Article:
Jeffrey Ward, MD
Although some policy efforts on healthcare reform fell by the wayside when the Obama administration left office, the past 2 years under President Donald J. Trump have seen much action in this regard, making it an active time on Capitol Hill for lobbyists representing the oncology industry. The charge into healthcare reform over the past 2 years by the Centers for Medicare and Medicaid (CMS) has been spurred by the Trump administration’s blueprint, American Patients First.1
Many of these initiatives have, in turn, spawned vigorous and vigilant lobbying efforts by oncologists to ensure that any changes are not disruptive to their vision for appropriate and sustainable clinical care.
When 2019 began, oncologists were battling with the Department of Health and Human Services over a plan to remove oncology drugs as one of 6 protected drug classes under Medicare Part D. CMS believes the time has come to remove protections from drugs that cost the public payer far more, on average, than actual market rates. “Typical private market discounts for these drugs are in the 20%-to-30% range, but the average discount across all protected classes in Part D is just 6%,” CMS wrote in a statement about the proposed change.2
Oncologists contend the draft policy change would enable private payers to install more barriers to access, at the expense of patient health and longevity.
Under the current administration, a policy implemented at the turn of the year could have far-reaching effects on the healthcare reform effort (Table
). Since January 1, hospitals have been required to disclose their pricing lists. The initial reaction from the public has been that the arcane descriptions attached to these prices are as difficult to understand as hieroglyphics. However, experts believe that, with time, further clarity will be injected into these lists, and improved healthcare competition and pricing will result. The impact on oncology sector pricing remains unclear.
“I work for a hospital, and the cost structure and the way in which hospitals and physicians get paid are completely different than the way they bill,” said Jeffrey C. Ward, MD, a medical oncologist at the Swedish Cancer Institute in Edmonds, Washington. “As a physician, my billing can be whatever I want it to be and almost all of my payments are contractual. What I bill has nothing to do with what I get paid. You see that whenever you look at an explanation of benefits.”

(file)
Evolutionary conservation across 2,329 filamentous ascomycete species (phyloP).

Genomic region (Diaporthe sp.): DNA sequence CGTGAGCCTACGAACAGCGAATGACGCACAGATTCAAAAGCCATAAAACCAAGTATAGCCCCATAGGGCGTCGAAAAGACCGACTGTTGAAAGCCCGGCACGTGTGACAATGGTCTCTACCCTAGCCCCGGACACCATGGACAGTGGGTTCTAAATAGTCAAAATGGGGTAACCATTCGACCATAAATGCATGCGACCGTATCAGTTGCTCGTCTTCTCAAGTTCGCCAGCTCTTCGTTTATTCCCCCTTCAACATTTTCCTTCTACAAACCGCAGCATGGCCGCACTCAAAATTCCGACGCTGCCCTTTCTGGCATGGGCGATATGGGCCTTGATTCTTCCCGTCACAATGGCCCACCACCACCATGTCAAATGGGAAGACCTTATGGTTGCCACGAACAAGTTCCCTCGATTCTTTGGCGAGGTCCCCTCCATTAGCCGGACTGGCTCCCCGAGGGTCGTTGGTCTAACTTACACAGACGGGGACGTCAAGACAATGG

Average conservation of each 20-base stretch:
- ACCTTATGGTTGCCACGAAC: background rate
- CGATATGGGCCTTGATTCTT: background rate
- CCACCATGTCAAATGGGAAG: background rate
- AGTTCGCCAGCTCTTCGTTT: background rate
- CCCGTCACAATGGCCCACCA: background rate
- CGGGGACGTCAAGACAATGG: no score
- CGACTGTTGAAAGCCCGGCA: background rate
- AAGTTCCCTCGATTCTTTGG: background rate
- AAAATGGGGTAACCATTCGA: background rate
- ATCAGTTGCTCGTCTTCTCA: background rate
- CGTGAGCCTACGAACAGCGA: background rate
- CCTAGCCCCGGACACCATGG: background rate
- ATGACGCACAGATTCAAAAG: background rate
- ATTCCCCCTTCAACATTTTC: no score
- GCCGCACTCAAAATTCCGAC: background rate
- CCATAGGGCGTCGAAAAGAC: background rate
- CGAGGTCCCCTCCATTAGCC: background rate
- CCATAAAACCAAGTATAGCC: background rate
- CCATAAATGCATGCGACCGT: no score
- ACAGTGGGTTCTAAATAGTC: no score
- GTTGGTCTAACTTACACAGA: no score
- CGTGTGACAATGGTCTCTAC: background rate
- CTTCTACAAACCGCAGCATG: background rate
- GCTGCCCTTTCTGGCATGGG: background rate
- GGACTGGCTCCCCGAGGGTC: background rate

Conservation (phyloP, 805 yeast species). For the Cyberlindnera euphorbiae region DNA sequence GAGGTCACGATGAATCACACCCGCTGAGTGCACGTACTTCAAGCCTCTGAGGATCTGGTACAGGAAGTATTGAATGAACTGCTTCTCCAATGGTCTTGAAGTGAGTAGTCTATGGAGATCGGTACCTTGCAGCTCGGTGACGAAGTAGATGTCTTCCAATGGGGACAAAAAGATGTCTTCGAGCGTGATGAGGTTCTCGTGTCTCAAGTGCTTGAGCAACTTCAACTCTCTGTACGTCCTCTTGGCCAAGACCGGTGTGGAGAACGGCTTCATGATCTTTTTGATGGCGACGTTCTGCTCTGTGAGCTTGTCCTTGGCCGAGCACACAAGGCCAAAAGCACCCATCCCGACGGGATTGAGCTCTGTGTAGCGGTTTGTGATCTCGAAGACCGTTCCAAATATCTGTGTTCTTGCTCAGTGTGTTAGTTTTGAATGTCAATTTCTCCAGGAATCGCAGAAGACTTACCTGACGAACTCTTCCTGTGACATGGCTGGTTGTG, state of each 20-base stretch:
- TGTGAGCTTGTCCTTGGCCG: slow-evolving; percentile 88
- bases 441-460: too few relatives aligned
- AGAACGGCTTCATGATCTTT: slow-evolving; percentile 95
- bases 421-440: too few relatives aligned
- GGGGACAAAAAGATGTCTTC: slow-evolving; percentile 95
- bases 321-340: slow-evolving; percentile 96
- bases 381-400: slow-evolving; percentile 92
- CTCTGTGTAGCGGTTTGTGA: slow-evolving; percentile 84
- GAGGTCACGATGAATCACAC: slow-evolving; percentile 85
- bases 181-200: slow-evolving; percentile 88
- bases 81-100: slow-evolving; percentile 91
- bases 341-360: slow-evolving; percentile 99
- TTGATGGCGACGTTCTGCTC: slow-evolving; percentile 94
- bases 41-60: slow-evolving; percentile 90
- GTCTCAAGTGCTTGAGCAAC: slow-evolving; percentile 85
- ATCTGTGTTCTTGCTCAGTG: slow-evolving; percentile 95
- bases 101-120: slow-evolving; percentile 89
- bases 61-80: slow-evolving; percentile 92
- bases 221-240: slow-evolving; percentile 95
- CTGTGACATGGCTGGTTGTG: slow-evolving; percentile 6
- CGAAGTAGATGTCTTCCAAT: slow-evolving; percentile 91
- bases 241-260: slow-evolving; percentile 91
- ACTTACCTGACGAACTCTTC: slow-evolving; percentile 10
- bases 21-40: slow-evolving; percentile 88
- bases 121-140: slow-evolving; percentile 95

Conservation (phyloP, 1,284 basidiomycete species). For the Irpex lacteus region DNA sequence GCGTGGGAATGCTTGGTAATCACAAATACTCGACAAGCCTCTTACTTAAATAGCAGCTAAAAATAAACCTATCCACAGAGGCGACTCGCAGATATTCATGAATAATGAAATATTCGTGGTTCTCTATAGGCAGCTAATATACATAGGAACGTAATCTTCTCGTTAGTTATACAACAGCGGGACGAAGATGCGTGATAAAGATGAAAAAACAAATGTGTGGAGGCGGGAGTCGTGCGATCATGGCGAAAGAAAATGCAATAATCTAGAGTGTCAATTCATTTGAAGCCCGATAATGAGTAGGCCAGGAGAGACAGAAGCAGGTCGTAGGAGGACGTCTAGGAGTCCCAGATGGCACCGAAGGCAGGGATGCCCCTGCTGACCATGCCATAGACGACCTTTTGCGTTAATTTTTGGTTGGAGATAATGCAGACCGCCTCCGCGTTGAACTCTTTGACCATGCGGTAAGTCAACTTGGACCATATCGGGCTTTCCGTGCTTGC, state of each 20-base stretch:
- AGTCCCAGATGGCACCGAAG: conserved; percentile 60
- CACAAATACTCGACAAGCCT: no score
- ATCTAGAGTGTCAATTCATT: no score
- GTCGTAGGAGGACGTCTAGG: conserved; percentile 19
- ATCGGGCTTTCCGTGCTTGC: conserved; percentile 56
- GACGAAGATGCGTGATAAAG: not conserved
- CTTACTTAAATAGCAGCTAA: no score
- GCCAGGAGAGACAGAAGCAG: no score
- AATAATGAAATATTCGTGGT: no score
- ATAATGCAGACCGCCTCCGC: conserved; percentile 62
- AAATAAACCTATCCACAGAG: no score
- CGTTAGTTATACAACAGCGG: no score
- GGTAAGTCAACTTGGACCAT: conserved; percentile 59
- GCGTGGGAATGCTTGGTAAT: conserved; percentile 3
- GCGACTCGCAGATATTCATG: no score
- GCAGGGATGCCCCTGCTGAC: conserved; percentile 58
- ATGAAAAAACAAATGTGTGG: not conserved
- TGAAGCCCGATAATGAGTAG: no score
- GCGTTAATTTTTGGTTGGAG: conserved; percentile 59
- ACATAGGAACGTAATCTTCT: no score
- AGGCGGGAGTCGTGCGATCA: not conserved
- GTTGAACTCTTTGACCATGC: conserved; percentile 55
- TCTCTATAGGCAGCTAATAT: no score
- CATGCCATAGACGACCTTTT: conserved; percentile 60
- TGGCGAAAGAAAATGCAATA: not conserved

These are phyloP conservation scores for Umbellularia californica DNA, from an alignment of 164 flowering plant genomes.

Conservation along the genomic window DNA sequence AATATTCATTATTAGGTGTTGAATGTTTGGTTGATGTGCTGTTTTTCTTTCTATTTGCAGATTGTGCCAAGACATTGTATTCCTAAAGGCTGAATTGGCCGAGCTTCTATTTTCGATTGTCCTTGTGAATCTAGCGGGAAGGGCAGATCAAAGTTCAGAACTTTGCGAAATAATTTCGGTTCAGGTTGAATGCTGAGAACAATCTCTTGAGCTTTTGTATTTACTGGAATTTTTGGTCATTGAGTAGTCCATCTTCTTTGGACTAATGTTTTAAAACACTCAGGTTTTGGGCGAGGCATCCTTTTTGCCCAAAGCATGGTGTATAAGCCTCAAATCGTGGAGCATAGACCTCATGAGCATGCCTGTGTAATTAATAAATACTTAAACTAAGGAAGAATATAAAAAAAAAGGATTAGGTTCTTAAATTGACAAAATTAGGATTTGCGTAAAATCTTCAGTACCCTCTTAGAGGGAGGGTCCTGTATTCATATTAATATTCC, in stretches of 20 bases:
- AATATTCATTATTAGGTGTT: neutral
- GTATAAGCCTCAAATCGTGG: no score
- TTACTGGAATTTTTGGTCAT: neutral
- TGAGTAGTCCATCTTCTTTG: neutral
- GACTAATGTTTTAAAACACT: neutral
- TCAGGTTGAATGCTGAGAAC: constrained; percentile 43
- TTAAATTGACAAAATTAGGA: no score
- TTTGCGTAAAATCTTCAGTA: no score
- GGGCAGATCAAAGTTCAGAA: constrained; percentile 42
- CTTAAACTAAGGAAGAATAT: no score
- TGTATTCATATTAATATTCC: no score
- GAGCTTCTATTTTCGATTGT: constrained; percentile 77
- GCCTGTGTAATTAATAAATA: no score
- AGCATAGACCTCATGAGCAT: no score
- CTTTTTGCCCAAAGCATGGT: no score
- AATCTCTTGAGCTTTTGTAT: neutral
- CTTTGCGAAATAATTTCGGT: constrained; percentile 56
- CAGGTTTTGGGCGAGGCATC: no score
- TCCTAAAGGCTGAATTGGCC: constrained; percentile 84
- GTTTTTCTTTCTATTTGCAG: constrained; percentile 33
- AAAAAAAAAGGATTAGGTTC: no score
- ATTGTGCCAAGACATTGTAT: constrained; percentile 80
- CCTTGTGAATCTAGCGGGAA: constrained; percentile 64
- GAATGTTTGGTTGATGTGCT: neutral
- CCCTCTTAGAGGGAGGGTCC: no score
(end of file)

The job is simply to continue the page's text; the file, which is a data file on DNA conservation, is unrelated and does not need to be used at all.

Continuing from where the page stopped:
Clearly, fresh battle lines have been drawn in 2019, but the past 2 years of the reform process have involved much give-and-take, and some initiatives have been more impactful than others. Some efforts represent reformulated ideas that failed to launch successfully under previous administrations. Below is a summary of the highlights of this interplay, along with commentary from the oncology provider community.
Medicare Part B Physician Fee Schedule
One strongly contested CMS initiative in 2018 was an attempt to simplify coding and payment under the Medicare Physician Fee Schedule and Quality Payment Program. The agency sought to consolidate payment levels for evaluation and management (EM) services, a move that oncologists, among other physicians, said would result in underpayment for complex analysis. “It would have valued a case of sniffles—level 2 code—the same as metastatic breast cancer—level 5,” said Ted Okon, MBA, executive director of the Community Oncology Alliance (COA), an association of independent practices.
Table. Select Healthcare Reforms Impacting Oncology Under the Trump Administration1-10
CMS reversed course and preserved the fifth, or highest, level of payment— $211 for patients with the most complex needs—and said it would consolidate the 4 lower tiers of EM into a single payment. So far, for hematology and oncology, the overall result is an estimated 1% reduction in EM payment. This is an improvement from the originally proposed 4% decrease, according to the American Society of Clinical Oncology.3
The removal of the level 5 payment from consolidation was a relief, said Frederick Schnell, MD, COA medical director. The previously planned adjustment would not have covered the cost of meeting new patients with cancer, designing care plans, talking to families about patients’ illness, managing the costs of care, or validating insurance, he said. “It would have forced providers to start cutting corners.”